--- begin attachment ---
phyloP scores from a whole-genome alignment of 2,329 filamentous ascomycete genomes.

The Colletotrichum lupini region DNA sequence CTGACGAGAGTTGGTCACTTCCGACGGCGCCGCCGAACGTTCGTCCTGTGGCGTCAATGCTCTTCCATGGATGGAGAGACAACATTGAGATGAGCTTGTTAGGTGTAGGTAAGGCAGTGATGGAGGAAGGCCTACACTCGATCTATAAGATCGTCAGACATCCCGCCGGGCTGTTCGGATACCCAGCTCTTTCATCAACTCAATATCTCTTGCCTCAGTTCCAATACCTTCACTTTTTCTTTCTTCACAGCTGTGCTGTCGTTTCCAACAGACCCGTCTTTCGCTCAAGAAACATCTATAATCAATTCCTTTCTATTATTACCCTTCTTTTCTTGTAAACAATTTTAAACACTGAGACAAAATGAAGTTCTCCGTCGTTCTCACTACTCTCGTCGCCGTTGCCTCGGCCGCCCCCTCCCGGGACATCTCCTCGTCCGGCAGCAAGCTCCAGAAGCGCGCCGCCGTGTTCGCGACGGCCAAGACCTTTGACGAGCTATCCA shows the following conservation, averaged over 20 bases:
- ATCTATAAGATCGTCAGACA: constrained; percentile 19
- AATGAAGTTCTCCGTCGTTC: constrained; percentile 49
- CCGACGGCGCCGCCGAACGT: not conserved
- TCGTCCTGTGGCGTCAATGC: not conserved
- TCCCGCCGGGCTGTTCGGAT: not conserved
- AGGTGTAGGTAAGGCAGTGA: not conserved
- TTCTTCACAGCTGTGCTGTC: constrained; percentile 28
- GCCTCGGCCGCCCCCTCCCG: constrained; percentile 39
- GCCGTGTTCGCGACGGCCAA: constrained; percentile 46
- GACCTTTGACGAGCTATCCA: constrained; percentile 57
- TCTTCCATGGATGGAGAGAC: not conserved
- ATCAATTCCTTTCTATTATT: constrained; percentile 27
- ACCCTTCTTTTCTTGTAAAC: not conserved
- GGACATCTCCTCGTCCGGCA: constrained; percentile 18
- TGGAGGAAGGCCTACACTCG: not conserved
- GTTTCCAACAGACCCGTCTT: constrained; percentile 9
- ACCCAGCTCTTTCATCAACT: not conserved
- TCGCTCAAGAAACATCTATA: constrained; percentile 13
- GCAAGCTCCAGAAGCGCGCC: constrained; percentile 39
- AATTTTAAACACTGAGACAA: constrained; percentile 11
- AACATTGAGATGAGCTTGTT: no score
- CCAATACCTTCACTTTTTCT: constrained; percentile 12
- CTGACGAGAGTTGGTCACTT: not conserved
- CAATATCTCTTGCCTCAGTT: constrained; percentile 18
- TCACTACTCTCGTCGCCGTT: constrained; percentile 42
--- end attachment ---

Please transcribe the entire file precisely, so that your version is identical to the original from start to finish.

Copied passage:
phyloP scores from a whole-genome alignment of 2,329 filamentous ascomycete genomes.

The Colletotrichum lupini region DNA sequence CTGACGAGAGTTGGTCACTTCCGACGGCGCCGCCGAACGTTCGTCCTGTGGCGTCAATGCTCTTCCATGGATGGAGAGACAACATTGAGATGAGCTTGTTAGGTGTAGGTAAGGCAGTGATGGAGGAAGGCCTACACTCGATCTATAAGATCGTCAGACATCCCGCCGGGCTGTTCGGATACCCAGCTCTTTCATCAACTCAATATCTCTTGCCTCAGTTCCAATACCTTCACTTTTTCTTTCTTCACAGCTGTGCTGTCGTTTCCAACAGACCCGTCTTTCGCTCAAGAAACATCTATAATCAATTCCTTTCTATTATTACCCTTCTTTTCTTGTAAACAATTTTAAACACTGAGACAAAATGAAGTTCTCCGTCGTTCTCACTACTCTCGTCGCCGTTGCCTCGGCCGCCCCCTCCCGGGACATCTCCTCGTCCGGCAGCAAGCTCCAGAAGCGCGCCGCCGTGTTCGCGACGGCCAAGACCTTTGACGAGCTATCCA shows the following conservation, averaged over 20 bases:
- ATCTATAAGATCGTCAGACA: constrained; percentile 19
- AATGAAGTTCTCCGTCGTTC: constrained; percentile 49
- CCGACGGCGCCGCCGAACGT: not conserved
- TCGTCCTGTGGCGTCAATGC: not conserved
- TCCCGCCGGGCTGTTCGGAT: not conserved
- AGGTGTAGGTAAGGCAGTGA: not conserved
- TTCTTCACAGCTGTGCTGTC: constrained; percentile 28
- GCCTCGGCCGCCCCCTCCCG: constrained; percentile 39
- GCCGTGTTCGCGACGGCCAA: constrained; percentile 46
- GACCTTTGACGAGCTATCCA: constrained; percentile 57
- TCTTCCATGGATGGAGAGAC: not conserved
- ATCAATTCCTTTCTATTATT: constrained; percentile 27
- ACCCTTCTTTTCTTGTAAAC: not conserved
- GGACATCTCCTCGTCCGGCA: constrained; percentile 18
- TGGAGGAAGGCCTACACTCG: not conserved
- GTTTCCAACAGACCCGTCTT: constrained; percentile 9
- ACCCAGCTCTTTCATCAACT: not conserved
- TCGCTCAAGAAACATCTATA: constrained; percentile 13
- GCAAGCTCCAGAAGCGCGCC: constrained; percentile 39
- AATTTTAAACACTGAGACAA: constrained; percentile 11
- AACATTGAGATGAGCTTGTT: no score
- CCAATACCTTCACTTTTTCT: constrained; percentile 12
- CTGACGAGAGTTGGTCACTT: not conserved
- CAATATCTCTTGCCTCAGTT: constrained; percentile 18
- TCACTACTCTCGTCGCCGTT: constrained; percentile 42